Skip to comments.How Babies Do Maths At 7 Months
Posted on 02/15/2006 11:11:19 AM PST by blam
How babies do maths at 7 months
Basic numerical ability predates speech
Babies have a rudimentary grasp of maths long before they can walk or talk, according to new research. By the age of seven months infants have an abstract sense of numbers and are able to match the number of voices they hear with the number of faces they see.
The research could be useful in devising methods for teaching basic maths skills to the very young, say researchers in the US.
The study is published in Proceedings of the National Academy of Sciences.
Look and listen
Adults can easily recognise the numerical equivalence between two objects they see and two sounds they hear.
This is also the case for some animals, such as the monkey, but until now there has been conflicting evidence about the ability of very young babies to do this.
Kerry Jordan and Elizabeth Brannon of Duke University, Durham, North Carolina, played a video of two or three adult women strangers simultaneously saying the word "look" to babies aged seven months.
The videos were displayed on two monitors positioned side-by-side as the babies sat on a parent's lap. Audio tracks, synchronised with both videos, were played through a hidden speaker.
On average, the infants spent a significantly greater proportion of time looking at the display that matched the number of voices they heard to the number of faces they saw.
"Our results demonstrate that by seven months of age, infants can represent the equivalence between the number of voices they hear and the number of faces they see," the scientists wrote.
"The parallel between infants' and rhesus monkeys' performance on the task is particularly striking."
The research suggests that there is a shared system between infants before they learn to talk and non-verbal animals for representing numbers.
Understanding more about this system could be useful in devising methods for teaching basic maths skills to the very young.
"The study asks important questions about numerical abilities in infancy," Dr Anna Franklin of the Surrey Baby Lab, Department of Psychology, University of Surrey, UK, told the BBC News website.
"The findings support the argument that young infants are capable of a wide range of mental operations and that infants are smarter than we think."
I don't have a number for the voices in my head..........
Sure babies count!
Baby: "It's the middle of the night, its been 44 minutes and 55 seconds since I screamed. Time to scream again! One, Two, Three.... Whaaaaaaa!!!!!!!"
Please tell me they didn't spend much of our money to come up with this...
I didn't know math had a plural? Maths?
"Math" never has an "s" on the end of it, even though some whose first language is not English put one there.
I believe the term in Britain where this story originated is, in fact, "maths".
Hell my cat can do numbers too. If I come home and she hasn't had her treat, she won't leave me alone until I give it to her. If I'm still there when my wife comes home, the cat behaves, but if I leave, the cat starts bothering my wife for the treat. Babies are much smarter - they know that one or two big grins a day will so warm your heart that they can get away with literally anything they want to do.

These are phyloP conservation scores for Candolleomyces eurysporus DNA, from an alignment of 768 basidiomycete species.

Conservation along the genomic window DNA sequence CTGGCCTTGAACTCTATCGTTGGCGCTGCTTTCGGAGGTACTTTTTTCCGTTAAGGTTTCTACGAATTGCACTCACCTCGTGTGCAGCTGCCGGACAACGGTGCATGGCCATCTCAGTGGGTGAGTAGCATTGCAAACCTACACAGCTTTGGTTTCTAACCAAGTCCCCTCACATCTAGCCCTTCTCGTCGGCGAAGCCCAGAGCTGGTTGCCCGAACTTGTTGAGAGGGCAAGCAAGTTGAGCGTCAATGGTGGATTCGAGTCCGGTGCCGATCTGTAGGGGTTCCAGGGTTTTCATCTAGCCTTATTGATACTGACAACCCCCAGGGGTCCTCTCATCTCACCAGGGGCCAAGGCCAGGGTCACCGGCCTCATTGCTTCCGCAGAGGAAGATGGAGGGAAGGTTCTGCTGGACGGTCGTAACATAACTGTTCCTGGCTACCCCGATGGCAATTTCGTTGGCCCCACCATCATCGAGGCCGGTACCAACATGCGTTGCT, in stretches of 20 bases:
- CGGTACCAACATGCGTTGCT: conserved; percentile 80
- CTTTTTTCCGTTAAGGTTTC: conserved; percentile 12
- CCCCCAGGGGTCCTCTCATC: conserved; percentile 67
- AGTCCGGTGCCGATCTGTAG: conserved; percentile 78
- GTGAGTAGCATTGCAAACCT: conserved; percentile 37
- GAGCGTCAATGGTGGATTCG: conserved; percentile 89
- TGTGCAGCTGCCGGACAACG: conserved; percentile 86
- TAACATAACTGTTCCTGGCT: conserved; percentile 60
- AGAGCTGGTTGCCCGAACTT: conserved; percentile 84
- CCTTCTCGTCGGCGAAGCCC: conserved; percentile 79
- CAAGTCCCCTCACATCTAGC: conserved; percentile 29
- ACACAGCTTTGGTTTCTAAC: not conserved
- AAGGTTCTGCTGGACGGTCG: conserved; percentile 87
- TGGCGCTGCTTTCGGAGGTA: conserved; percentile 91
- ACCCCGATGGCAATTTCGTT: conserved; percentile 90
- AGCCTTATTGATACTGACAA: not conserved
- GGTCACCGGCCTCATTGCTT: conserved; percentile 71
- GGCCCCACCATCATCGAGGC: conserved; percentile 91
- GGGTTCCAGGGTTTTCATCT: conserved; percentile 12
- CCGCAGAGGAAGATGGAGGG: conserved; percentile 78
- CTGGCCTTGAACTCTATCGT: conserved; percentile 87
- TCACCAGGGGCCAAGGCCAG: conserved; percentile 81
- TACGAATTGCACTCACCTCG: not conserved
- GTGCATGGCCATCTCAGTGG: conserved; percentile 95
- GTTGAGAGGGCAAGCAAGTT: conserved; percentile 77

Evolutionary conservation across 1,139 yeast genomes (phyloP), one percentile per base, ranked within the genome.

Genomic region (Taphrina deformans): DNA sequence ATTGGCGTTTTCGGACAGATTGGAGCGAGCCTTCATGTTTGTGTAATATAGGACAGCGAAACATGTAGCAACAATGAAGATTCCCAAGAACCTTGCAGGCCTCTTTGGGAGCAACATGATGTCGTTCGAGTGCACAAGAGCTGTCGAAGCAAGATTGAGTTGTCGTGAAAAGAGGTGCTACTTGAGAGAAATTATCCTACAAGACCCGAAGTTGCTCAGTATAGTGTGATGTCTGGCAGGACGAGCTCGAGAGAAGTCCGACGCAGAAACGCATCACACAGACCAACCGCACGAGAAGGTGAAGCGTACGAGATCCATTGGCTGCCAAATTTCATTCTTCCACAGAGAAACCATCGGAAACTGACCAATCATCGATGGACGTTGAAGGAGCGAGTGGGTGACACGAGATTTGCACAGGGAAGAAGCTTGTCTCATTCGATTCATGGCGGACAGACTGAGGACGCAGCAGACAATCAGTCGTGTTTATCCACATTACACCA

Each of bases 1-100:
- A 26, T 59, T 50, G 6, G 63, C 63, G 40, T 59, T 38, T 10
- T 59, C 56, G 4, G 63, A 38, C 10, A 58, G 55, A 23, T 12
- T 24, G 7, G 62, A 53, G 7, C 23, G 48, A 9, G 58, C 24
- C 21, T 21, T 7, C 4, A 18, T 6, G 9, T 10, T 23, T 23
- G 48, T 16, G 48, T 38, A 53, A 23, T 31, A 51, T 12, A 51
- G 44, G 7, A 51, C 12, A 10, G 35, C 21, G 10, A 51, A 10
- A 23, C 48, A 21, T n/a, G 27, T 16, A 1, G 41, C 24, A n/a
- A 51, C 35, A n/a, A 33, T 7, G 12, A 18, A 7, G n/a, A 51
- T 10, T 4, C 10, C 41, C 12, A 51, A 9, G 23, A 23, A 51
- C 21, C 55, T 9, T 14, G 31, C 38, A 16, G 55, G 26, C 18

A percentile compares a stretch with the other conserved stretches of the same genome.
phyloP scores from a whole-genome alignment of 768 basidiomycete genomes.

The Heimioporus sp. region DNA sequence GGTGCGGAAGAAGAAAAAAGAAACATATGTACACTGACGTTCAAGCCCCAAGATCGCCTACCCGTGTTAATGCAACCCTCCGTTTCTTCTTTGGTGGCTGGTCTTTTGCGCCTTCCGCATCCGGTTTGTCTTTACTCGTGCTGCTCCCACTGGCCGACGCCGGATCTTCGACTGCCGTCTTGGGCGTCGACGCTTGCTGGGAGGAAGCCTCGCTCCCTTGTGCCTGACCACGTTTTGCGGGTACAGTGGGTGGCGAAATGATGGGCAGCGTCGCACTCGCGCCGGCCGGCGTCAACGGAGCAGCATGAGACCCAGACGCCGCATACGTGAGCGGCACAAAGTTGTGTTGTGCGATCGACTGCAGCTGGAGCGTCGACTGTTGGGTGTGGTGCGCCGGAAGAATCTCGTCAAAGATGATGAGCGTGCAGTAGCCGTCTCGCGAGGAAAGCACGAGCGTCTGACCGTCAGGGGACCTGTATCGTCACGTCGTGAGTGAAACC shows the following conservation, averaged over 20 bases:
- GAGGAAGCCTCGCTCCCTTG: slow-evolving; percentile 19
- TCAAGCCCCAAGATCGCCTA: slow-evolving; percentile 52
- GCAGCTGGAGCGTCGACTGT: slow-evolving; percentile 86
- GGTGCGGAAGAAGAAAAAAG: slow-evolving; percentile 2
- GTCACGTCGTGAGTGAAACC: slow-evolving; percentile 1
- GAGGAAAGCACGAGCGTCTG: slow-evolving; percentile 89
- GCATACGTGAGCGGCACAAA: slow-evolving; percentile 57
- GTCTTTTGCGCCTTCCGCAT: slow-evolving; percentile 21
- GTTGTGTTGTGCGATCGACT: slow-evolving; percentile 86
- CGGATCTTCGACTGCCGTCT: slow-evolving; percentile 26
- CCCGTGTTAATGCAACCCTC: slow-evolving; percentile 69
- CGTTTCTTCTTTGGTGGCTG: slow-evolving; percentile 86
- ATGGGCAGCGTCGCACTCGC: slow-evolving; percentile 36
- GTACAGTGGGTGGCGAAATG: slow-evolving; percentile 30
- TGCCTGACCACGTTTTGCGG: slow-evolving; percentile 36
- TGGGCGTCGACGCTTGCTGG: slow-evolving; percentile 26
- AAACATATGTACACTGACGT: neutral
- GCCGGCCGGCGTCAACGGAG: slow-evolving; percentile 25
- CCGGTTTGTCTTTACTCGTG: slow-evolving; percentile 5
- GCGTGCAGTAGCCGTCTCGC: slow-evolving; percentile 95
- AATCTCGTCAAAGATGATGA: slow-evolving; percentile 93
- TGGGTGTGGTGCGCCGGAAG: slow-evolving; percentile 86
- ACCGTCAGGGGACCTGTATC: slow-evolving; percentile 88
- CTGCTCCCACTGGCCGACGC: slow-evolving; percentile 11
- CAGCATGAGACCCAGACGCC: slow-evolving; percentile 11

Babies are the first to recognize the mathematical concept of "more", as in, "I want more".
Goes a long way toward explaining certain voting patterns.
Yes, it's a British term. It sure sounds strange to my American ears, though.
I have twins, and they are have made a secret schedule of when they are on shift to scream and keep us up.
I'm not surprised. They've also determined that babies, only hours after birth, are able to distinguish their native language from a foreign one.
Not that this makes them actual persons or anything, right? (/sarc)
I don't care how much math they can do - they still crap in their pants, they're still dumb.
"Maths"? I hopes they're grasp of grammer is better...
My baby is currently concentrating on doing number 1 and number 2.
"Maths" - British terminology (cf. BBC link.)
"Maths" - British terminology (cf. BBC link.)
Sorry, over on the other side of the pond, they say "maths," not math. It's considered correct in british English.
That lets you know it's British. They've always pluralized it for some reason.
I remember when I discovered I could count to 21.
I didn't either but who am I to correct the English on their language?
Our cat can count to "more" (more = two). That's the number of treats he gets. After the second, he doesn't even try for another (at that sitting, anyway.)
You never learned to count maths?
Last I checked, Iowa wasn't part of the United Kingdom. ;)
They're almost human. < /sarcasm >
1 empty bottle + 1 full diaper = 1 Grumpy Mommy
They're always among the first to suffer.
Maybe this ought to be the universal test for general sentience.
Yes, they are! It's a matter of intelligence vs. wisdom. Intelligence they have in abundance. Wisdom they gain (hopefully) as they mature.
Actually, in England, it's "maths" Why? Because it's short for "mathematics."
It's been "maths" in England WAY longer than it has been "math" in the USA.
""Maths"? I hopes they're grasp of grammer is better..."
British English. BBC. See link. It's been "maths" there a lot longer than it's been "math" here.
Don't worry,the Gov't schools will dumb em down.
I really hate it when they start fighting, so i punish them wioth Jack Daniels.
My Webster's Unabridged hasn't caught up, then.
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